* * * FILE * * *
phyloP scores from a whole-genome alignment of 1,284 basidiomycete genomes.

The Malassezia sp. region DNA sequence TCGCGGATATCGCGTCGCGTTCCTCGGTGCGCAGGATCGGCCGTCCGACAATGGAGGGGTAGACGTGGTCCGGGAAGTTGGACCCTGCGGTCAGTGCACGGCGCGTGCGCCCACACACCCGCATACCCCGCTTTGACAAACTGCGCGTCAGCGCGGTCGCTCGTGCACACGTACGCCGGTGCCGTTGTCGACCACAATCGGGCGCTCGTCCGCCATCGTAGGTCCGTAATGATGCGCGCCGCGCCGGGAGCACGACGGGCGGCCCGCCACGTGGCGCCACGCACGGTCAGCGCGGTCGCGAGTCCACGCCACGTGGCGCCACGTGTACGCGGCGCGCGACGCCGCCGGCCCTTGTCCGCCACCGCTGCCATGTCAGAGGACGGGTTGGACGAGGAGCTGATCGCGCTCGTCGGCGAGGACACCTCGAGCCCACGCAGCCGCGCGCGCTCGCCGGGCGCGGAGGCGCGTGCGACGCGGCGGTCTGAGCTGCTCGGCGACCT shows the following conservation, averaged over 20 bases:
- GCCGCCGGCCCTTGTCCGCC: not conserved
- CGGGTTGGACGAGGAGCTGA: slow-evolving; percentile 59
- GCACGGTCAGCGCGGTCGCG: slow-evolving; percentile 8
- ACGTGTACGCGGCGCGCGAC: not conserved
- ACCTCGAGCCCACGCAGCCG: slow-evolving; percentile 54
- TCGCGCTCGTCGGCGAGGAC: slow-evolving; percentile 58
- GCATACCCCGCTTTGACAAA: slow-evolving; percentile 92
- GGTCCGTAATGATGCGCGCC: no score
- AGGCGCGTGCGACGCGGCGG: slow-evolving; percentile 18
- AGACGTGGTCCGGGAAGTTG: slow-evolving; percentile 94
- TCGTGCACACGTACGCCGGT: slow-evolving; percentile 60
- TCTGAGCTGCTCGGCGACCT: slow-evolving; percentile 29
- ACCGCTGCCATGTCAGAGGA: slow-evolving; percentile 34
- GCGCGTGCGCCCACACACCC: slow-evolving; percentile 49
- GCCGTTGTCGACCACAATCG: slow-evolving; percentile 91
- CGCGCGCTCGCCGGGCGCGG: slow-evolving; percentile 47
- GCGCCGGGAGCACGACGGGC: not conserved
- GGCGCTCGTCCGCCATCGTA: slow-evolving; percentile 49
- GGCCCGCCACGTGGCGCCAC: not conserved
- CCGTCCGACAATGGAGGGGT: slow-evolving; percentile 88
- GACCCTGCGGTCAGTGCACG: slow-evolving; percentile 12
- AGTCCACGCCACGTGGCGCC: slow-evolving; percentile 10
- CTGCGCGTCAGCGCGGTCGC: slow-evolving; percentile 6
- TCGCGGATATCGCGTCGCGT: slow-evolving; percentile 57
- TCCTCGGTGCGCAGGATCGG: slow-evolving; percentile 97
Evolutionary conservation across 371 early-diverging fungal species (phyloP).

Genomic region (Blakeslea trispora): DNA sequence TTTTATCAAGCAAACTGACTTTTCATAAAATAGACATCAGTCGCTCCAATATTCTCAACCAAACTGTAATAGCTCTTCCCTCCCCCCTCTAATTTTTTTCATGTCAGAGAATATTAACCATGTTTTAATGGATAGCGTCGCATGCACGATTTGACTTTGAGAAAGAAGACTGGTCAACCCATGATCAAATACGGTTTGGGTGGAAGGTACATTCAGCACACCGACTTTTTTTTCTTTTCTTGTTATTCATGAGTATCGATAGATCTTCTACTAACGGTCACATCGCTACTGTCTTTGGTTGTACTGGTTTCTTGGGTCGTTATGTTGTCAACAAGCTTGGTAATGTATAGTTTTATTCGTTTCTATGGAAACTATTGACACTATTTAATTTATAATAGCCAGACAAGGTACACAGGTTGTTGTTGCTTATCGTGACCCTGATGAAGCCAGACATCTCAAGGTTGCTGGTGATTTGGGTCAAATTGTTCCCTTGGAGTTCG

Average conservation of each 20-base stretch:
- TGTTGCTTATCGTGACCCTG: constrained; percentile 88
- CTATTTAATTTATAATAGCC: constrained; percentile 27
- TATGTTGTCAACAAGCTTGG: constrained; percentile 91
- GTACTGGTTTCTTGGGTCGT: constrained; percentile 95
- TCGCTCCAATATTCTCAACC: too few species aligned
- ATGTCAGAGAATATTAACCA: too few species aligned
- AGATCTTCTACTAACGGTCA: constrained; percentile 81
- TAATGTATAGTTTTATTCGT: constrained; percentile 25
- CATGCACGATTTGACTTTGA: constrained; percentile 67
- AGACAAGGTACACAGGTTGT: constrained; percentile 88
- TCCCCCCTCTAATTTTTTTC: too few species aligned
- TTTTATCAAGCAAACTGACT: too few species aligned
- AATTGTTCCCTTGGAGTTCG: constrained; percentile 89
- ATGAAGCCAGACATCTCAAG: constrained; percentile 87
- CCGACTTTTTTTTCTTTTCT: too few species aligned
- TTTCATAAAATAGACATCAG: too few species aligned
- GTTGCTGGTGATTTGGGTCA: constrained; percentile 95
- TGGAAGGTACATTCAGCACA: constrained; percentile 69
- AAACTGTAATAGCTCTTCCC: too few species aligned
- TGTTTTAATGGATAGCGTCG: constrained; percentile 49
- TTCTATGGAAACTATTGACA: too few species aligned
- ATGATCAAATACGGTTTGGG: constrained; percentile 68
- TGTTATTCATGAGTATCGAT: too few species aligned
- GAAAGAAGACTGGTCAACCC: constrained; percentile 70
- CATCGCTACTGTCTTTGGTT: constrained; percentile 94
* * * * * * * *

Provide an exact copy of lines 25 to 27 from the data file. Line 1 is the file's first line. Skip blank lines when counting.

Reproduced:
- CTGCGCGTCAGCGCGGTCGC: slow-evolving; percentile 6
- TCGCGGATATCGCGTCGCGT: slow-evolving; percentile 57
- TCCTCGGTGCGCAGGATCGG: slow-evolving; percentile 97